CULLOWHEE — Western Carolina University’s chemistry department is using a grant from the National Science Foundation to expand its focus on environmental chemistry and create opportunities for WCU students to play a role in solving the region’s problems of air, water and soil pollution.
The grant of $76,048 will fund half the purchase costs of four new pieces of complex scientific equipment, including an inductively coupled plasma optical emission spectrometer (ICP-OES), an atomic absorption spectrophotometer (AAS), a high-pressure liquid chromatograph (HPLC) and an ion chromatograph (IC). Those four pieces of equipment, which have been purchased and installed in WCU chemistry laboratories, will allow students to detect pollutants in soil, water and air samples, and to study the treatment of chemical waste, said Roger Bacon, WCU professor of chemistry.
The ICP-OES converts atoms to a high-energy plasma in which metal atoms release light energy with a specific intensity and wavelength. Those two characteristics will allow students to determine the identities of unknown atoms, as well as concentrations. The IC apparatus separates ions based on their electrical charge and size. It allows researchers to detect ions such as nitrate, phosphate and ammonium, which are common ingredients in fertilizers and may be considered environmental contaminants, Bacon said.
All of WCU’s undergraduate chemistry students will benefit from the NSF grant, from those studying basic chemistry to senior-level instrumental analysis classes, Bacon said. Students studying aquatic chemistry will use the equipment to determine the effects of waste from trout hatching and rearing facilities on water quality. The experiments will not only prove educational for the students involved, but the data obtained may be useful to the local aquaculture industry, he said.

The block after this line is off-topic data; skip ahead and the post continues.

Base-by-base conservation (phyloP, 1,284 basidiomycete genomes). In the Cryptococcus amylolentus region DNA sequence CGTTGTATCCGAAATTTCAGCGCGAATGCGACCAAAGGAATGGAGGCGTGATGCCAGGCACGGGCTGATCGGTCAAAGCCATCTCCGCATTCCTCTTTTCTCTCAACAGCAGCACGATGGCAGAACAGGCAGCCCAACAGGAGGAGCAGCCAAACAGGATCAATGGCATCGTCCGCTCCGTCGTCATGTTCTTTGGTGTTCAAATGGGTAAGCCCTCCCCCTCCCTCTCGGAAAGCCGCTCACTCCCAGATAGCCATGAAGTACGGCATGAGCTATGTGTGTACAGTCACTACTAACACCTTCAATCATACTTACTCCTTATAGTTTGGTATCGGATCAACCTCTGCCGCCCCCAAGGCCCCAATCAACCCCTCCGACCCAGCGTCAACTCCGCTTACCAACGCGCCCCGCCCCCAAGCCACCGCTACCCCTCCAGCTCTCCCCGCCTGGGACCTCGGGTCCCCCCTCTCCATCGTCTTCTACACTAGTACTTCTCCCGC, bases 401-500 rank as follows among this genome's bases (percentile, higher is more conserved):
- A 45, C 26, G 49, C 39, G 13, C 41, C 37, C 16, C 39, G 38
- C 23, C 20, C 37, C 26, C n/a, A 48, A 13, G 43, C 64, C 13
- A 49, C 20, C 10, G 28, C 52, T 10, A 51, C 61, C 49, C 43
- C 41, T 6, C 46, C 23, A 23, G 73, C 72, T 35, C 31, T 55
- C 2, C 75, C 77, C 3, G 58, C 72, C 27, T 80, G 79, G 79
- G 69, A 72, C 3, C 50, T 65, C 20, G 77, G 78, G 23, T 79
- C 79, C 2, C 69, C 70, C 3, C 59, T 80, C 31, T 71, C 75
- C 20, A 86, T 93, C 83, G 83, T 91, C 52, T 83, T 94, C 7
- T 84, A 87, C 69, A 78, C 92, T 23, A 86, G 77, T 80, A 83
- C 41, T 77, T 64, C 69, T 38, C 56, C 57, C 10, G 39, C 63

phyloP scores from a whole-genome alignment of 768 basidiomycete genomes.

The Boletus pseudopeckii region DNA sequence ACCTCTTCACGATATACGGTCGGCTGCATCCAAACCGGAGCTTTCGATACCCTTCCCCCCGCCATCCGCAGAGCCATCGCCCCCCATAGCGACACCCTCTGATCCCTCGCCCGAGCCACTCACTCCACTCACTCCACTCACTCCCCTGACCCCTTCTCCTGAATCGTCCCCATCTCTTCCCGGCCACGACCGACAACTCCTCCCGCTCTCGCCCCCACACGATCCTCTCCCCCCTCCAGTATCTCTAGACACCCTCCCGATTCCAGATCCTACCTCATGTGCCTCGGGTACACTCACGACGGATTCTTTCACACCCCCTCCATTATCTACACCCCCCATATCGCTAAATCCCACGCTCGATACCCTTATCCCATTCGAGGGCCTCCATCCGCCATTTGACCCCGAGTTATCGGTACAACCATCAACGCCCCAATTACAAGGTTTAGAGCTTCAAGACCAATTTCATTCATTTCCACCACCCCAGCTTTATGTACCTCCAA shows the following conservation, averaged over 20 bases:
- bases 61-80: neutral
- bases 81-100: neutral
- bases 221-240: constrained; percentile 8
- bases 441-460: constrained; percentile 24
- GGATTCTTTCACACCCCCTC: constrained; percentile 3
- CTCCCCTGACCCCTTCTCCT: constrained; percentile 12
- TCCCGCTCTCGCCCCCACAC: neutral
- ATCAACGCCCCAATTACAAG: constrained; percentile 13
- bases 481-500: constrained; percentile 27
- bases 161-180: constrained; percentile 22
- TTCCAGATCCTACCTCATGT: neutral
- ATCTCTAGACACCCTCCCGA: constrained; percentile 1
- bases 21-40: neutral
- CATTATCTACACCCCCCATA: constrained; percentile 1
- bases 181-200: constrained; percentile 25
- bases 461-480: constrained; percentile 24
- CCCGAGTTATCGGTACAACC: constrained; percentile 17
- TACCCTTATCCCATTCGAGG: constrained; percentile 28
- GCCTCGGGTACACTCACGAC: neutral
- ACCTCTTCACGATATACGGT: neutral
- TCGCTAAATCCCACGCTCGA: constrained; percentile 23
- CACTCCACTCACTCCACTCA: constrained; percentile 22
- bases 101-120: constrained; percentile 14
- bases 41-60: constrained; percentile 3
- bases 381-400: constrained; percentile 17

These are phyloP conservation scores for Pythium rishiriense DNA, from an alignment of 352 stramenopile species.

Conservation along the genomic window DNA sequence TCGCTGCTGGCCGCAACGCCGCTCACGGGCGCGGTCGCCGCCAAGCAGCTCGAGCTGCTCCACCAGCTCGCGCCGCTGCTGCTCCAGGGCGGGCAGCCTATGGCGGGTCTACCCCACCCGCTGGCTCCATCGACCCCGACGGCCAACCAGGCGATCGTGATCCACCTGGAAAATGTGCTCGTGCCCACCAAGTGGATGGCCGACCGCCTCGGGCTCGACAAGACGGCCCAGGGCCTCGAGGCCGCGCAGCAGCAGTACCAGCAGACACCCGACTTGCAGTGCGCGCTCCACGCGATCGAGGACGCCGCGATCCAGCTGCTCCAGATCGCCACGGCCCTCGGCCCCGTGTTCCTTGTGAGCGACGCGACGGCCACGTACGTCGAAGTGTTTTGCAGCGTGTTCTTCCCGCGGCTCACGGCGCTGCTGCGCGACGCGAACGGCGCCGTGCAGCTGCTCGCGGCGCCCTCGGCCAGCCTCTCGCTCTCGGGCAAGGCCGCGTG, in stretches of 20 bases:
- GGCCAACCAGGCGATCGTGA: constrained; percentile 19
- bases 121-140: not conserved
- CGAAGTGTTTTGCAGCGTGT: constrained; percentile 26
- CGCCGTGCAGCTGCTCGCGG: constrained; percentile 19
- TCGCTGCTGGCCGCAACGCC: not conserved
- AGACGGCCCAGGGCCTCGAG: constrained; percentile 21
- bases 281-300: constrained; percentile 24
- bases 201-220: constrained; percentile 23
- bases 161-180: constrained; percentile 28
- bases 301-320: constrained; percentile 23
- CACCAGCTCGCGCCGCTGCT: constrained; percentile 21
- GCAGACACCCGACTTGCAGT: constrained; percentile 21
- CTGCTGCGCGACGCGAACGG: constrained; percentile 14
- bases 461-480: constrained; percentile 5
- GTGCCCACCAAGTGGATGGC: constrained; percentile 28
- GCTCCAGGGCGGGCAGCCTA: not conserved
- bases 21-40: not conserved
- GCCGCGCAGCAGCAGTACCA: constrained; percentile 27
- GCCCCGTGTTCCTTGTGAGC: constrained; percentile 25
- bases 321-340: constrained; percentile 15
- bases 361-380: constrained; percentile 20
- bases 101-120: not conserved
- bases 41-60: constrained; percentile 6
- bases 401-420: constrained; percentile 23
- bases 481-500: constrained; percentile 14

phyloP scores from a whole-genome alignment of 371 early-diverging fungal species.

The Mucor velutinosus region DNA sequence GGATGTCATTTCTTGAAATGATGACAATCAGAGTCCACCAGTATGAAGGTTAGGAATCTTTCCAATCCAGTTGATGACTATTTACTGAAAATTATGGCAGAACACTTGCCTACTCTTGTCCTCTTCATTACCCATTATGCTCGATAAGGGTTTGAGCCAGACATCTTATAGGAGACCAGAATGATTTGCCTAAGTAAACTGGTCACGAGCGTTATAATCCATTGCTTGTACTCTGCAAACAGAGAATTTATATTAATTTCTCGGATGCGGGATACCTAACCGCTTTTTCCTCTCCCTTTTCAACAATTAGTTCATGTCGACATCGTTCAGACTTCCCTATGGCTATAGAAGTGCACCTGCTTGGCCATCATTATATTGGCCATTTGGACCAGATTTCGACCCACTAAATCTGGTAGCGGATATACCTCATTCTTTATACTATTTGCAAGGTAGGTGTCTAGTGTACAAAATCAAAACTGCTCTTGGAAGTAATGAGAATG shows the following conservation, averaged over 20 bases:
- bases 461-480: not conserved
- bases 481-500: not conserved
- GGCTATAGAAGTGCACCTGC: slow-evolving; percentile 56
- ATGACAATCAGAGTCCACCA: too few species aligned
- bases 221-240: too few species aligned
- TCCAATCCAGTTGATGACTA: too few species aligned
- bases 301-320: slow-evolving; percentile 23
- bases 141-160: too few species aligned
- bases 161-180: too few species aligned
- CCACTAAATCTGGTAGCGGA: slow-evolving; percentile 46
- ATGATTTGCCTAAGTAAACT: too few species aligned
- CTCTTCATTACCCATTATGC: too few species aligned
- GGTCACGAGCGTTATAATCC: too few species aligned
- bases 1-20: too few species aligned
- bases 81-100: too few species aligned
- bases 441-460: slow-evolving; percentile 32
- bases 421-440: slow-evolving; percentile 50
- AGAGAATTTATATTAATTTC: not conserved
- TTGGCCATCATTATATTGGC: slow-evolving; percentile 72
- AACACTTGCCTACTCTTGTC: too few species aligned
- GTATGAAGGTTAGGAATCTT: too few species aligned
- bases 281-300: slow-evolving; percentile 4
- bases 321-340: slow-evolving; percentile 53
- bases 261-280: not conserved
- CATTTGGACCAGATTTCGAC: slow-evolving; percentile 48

The new equipment also will permit the development of entirely new areas of study at Western. “Environmental Chemistry” is a new senior-level course focusing on the chemical reactions that take place in the environment and the transport of chemicals through the environment.
By combining the services of the ICP-OES, along with a portable air-sampling system and air flow meter purchased with NSF grant funds, students will be able to conduct air analysis projects. Air quality is a subject of vital interest throughout the region, and especially in nearby Great Smoky Mountains National Park. Such experiments were previously impossible due to a lack of adequate equipment, Bacon said.
The NSF grant is just one part of WCU’s ongoing efforts to renovate its existing science classrooms and laboratories. Students in the WCU chemistry department have been using equipment purchased in the 1980s. The new equipment will allow for much more accurate and timely results as the students carry out research, Bacon said.
During the Nov. 7 general election, North Carolina residents will vote on a proposed $3.1 billion bond package for state universities and community colleges. If approved, part of the $98.4 million Western would receive would go toward renovation of science laboratories.